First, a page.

It appears that we may not see the expected impact from Hurricane Florence (thankfully), but we do want to take this opportunity to bring some important information to you.
Following nearly every natural disaster, we see an upswing in frauds, so we want to make sure to remind everyone to be vigilant for unsolicited contacts over the Internet or phone. Common scams involve contacts from charities that are seeking money for disaster victims. Please make sure that you:
- Donate to charities you know and trust with a proven track record of dealing with disasters.
- Be alert for charities that seem to have sprung up overnight in connection with current events.
- Check out the charity with the Better Business Bureau’s (BBB) Wise Giving Alliance, Charity Navigator, Charity Watch, or GuideStar.
Here are some guidelines to help those interested in giving to avoid scammers:
- Do not respond to any unsolicited (spam) incoming emails, including clicking links contained within those messages, because they may contain computer viruses.
- Be skeptical of individuals representing themselves as members of charitable organizations or officials asking for donations via email or social networking sites.
- Beware of organizations with copycat names that are similar to but not exactly the same as those of reputable charities.
- Be cautious of emails that claim to show pictures of the disaster areas in attached files because the files may contain viruses. Open attachments only from known senders.
- Check to ensure that contributions are received and used for intended purposes. Make contributions directly to known organizations rather than relying on others to make the donation on your behalf.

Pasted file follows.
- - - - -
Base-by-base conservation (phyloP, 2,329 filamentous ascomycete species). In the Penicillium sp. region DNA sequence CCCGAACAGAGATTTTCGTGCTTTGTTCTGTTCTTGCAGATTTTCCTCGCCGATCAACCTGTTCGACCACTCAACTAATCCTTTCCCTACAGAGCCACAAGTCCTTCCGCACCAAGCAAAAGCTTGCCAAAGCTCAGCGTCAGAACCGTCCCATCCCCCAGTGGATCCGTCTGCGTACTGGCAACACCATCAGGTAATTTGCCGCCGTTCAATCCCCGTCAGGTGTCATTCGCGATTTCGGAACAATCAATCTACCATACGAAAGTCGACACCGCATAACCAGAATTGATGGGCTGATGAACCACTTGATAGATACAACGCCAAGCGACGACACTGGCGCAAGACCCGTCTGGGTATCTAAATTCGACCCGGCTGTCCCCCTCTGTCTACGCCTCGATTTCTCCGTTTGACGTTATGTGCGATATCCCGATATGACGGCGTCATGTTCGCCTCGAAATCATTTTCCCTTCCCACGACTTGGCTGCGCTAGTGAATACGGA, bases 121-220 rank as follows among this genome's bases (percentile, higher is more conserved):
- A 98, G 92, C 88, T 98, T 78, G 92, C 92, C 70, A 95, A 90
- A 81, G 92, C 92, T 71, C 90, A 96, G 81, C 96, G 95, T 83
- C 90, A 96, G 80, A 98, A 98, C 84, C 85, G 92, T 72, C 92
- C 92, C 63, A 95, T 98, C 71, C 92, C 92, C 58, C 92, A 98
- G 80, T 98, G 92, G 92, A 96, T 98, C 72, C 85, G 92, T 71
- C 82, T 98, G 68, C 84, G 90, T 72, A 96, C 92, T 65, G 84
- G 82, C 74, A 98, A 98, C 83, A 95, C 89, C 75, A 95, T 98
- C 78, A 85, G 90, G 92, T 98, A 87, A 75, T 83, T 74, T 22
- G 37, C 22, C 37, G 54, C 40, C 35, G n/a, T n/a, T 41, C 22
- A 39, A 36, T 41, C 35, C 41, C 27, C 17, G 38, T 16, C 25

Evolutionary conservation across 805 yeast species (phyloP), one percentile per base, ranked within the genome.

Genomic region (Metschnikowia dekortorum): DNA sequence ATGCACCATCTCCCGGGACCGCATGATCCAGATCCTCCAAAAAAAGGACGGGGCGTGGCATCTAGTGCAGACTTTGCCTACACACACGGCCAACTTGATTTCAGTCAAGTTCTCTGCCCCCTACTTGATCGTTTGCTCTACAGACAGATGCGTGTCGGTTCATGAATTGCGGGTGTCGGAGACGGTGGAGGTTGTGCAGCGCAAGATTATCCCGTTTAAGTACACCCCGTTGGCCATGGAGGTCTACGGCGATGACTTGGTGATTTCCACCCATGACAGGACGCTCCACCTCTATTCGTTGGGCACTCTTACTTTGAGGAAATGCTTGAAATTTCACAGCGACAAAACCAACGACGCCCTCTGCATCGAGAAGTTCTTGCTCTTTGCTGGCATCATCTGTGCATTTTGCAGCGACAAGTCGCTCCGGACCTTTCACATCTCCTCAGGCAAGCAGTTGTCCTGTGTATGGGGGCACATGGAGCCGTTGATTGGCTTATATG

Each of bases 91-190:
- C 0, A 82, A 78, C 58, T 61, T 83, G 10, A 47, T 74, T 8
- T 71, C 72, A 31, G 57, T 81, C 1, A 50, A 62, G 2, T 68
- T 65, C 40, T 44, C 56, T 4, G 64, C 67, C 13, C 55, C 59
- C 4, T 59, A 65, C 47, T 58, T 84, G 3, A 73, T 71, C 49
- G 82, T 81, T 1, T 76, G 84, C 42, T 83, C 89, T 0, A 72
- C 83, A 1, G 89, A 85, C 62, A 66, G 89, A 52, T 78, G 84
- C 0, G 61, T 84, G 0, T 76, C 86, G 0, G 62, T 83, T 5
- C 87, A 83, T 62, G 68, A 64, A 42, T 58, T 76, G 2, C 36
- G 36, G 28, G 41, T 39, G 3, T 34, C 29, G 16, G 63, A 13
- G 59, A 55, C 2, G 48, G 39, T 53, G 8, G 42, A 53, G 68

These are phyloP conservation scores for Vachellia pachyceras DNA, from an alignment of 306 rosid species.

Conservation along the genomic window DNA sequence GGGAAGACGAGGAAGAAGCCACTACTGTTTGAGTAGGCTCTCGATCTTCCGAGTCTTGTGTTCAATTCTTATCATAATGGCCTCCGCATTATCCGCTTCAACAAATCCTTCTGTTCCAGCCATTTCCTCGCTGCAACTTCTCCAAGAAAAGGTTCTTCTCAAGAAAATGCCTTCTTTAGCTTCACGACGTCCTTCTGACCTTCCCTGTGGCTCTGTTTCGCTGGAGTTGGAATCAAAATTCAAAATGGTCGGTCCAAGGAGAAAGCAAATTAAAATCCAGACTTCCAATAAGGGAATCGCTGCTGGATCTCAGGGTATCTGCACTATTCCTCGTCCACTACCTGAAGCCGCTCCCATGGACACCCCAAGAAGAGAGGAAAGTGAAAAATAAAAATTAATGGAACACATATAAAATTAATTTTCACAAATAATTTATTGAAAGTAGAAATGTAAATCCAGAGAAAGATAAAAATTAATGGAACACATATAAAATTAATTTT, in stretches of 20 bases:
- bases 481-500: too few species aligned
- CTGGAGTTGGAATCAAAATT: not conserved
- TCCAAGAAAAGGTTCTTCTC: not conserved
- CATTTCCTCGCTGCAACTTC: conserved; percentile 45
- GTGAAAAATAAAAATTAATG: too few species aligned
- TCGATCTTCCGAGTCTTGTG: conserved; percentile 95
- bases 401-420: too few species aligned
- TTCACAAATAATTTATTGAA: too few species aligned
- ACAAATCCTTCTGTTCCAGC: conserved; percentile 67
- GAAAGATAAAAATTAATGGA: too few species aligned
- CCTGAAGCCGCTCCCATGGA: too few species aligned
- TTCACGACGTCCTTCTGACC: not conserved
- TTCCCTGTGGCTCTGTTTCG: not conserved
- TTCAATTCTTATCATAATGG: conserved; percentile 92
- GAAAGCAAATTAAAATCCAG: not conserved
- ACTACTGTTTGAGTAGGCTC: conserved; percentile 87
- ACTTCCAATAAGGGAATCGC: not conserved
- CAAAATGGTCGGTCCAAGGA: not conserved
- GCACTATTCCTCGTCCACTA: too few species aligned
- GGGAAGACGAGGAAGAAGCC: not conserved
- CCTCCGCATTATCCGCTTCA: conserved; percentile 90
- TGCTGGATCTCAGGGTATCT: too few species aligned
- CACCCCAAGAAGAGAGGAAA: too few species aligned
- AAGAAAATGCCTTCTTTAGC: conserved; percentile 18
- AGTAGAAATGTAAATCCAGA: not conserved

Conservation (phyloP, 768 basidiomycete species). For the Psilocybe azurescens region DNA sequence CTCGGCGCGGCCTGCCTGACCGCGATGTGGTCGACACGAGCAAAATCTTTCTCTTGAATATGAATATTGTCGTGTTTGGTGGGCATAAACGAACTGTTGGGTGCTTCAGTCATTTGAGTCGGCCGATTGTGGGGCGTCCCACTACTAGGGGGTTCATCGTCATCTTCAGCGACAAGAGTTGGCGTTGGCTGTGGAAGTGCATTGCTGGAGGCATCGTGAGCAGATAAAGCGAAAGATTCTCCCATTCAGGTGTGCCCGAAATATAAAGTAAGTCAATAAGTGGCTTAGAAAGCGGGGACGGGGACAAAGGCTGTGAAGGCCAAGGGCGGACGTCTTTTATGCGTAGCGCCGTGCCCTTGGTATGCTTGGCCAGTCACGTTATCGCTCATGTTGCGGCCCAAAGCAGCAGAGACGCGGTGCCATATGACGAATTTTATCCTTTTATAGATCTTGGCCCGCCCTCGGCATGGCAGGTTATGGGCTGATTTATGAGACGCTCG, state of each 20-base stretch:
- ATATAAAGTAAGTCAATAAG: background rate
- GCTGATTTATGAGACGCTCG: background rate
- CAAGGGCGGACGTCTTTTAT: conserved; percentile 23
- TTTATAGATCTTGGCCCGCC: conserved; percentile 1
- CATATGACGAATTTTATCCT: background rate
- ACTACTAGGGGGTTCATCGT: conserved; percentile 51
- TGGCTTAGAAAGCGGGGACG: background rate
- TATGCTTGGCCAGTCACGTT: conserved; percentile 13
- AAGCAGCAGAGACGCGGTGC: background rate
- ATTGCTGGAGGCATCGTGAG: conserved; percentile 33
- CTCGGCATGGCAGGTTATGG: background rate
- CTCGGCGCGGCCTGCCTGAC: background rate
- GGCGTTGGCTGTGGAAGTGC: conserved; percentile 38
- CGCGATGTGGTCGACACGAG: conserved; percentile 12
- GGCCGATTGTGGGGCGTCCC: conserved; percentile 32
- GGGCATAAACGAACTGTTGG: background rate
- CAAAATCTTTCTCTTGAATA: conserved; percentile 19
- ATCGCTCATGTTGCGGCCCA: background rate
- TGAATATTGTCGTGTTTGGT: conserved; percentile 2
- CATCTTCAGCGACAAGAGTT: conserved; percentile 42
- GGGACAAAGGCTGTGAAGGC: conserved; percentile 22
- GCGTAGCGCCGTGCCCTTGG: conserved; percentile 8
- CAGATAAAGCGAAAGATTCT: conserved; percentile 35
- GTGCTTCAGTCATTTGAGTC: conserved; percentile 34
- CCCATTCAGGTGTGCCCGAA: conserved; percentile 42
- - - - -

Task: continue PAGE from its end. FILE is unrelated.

- Do not be pressured into contributing; reputable charities do not use such tactics.
- Be aware of whom you are dealing with when providing your personal and financial information. Providing such information may compromise your identity and make you vulnerable to identity theft.
- Avoid cash donations, if possible. Pay by credit card or write a check directly to the charity. Do not make checks payable to individuals.
- Legitimate charities do not normally solicit donations via money transfer services. Most legitimate charities’ websites end in .org rather than .com.
If you think that someone attempting to defraud you has contacted you, make sure to report it to the National Center for Disaster Fraud, at 866-720-5721. This center is staffed 24 hours a day, seven days a week. Additionally, emails can be sent to firstname.lastname@example.org. Additionally you may contact the Sheriff’s Office to report these as well.
As always, if it seems too good to be true, it probably is. Before you give your money, please research the group you are planning to give to.
Additionally, we would like to remind everyone of our Emergency Notification System, Alert Bedford. This program enables public safety to make mass notifications to the public in the event of an emergency. This has been used numerous times over the years when we are conducting operations where the public’s assistance or their safety is paramount, such as missing persons or searching for wanted individuals. However, this system only works with listed or registered phone numbers. If you have an unlisted phone, or would like to add your cell phone to our list of contact numbers with this system, you can do it HERE.